In the beginning there was . . . the beginning. And with the
beginning came the power to tell a story. Few book-length studies
of narrative beginnings exist, and not one takes a feminist
perspective. Opening Acts reveals the important role of beginnings
as moments of discursive authority with power and agency that have
been appropriated by writers from historically marginalized groups.
Catherine Romagnolo argues for a critical awareness of how social
identity plays a role in the strategic use and critical
interpretation of narrative beginnings. The twentieth-century U.S.
women writers whom Romagnolo studies—Edith Wharton, H.D., Toni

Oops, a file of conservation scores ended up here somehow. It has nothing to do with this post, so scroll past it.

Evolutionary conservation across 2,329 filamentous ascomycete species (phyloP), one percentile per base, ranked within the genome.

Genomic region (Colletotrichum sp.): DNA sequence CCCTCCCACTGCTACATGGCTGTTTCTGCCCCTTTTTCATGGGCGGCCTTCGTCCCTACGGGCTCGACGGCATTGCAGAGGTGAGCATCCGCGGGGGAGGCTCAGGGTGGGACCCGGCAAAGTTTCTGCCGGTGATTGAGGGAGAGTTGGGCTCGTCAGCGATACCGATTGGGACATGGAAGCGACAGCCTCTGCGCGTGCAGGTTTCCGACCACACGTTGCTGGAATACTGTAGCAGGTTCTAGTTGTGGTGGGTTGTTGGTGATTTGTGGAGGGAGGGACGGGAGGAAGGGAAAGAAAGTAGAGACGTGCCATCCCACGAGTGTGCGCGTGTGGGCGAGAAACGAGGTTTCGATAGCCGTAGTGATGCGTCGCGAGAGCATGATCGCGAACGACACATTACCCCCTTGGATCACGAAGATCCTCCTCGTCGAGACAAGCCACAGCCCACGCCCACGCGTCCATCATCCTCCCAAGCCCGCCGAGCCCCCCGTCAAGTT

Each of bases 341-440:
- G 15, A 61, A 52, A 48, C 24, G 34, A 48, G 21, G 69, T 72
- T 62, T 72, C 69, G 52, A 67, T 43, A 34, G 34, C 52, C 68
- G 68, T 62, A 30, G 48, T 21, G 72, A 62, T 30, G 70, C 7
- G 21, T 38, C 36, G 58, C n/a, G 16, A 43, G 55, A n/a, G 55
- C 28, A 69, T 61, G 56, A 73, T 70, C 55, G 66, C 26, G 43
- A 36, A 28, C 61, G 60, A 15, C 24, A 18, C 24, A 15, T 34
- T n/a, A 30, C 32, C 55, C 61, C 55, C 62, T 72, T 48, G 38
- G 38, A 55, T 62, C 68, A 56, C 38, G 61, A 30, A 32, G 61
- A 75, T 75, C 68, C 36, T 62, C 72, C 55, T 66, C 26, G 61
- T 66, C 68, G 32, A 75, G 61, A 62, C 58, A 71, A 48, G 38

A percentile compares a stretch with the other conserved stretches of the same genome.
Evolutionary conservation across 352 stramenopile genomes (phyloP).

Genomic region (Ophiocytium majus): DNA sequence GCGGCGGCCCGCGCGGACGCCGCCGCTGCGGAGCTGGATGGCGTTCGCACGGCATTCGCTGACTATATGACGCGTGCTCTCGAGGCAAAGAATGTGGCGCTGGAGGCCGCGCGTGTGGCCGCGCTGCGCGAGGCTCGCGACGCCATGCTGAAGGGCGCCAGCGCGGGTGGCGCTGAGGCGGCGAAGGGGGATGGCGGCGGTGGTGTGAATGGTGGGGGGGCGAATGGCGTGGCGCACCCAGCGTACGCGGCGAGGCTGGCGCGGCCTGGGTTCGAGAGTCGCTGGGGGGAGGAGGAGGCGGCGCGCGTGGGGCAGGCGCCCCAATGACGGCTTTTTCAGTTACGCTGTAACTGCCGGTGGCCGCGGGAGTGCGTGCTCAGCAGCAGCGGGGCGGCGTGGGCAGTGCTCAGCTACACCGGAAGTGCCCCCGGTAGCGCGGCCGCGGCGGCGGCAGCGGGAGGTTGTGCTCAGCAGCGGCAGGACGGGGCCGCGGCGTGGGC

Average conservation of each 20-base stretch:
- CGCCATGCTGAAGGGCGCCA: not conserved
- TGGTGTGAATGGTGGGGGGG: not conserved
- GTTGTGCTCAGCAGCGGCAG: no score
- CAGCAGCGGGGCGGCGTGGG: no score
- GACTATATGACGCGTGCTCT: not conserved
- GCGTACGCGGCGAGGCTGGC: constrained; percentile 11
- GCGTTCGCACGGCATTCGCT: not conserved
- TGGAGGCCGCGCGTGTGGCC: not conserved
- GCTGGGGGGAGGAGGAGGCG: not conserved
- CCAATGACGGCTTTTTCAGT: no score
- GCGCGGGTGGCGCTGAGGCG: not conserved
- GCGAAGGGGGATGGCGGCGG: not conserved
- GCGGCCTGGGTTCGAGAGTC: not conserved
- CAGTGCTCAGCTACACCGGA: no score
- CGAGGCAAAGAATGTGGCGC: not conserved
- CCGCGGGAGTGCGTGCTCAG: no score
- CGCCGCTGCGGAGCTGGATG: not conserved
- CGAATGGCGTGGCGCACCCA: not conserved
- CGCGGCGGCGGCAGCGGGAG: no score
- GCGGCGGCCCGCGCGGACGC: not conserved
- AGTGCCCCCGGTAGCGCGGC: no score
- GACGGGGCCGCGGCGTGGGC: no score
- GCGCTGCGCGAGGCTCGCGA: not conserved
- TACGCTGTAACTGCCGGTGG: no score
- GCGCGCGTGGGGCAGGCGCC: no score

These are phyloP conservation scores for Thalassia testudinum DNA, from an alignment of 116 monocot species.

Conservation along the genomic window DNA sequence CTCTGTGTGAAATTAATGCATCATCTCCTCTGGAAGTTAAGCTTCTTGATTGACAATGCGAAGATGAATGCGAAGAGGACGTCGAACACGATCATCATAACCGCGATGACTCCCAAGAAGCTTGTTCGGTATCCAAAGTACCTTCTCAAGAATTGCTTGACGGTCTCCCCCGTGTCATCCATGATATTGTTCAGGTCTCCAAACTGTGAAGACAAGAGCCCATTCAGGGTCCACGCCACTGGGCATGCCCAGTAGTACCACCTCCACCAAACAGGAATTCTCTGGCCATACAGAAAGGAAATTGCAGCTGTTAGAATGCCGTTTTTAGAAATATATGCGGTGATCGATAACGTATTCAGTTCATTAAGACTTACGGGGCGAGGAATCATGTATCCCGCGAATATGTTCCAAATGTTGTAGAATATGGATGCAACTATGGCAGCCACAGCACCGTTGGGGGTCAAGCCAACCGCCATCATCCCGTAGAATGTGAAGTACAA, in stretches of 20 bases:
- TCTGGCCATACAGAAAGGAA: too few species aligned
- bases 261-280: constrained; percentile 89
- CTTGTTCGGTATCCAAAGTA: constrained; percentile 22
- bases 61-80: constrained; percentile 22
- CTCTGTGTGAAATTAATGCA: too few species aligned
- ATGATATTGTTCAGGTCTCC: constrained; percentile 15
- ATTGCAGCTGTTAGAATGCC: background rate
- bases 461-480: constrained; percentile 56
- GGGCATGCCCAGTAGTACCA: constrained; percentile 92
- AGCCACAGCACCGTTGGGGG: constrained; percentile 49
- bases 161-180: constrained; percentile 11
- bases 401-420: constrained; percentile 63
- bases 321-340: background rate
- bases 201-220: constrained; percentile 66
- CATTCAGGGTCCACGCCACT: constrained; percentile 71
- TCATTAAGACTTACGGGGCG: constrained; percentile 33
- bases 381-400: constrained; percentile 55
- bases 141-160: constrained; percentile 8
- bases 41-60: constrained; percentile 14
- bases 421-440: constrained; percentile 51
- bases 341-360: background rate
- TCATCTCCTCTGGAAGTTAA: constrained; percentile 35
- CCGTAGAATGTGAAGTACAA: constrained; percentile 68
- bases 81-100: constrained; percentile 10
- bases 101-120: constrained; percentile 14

Morrison, Julia Alvarez, and Amy Tan—have seized the power to
disrupt conventional structures of authority and undermine
historical master narratives of marriage, motherhood, U.S.
nationhood, race, and citizenship. Using six of their novels as
points of entry, Romagnolo illuminates the ways in which beginnings
are potentially subversive, thereby disrupting the reinscription of
hierarchically gendered and racialized conceptions of authorship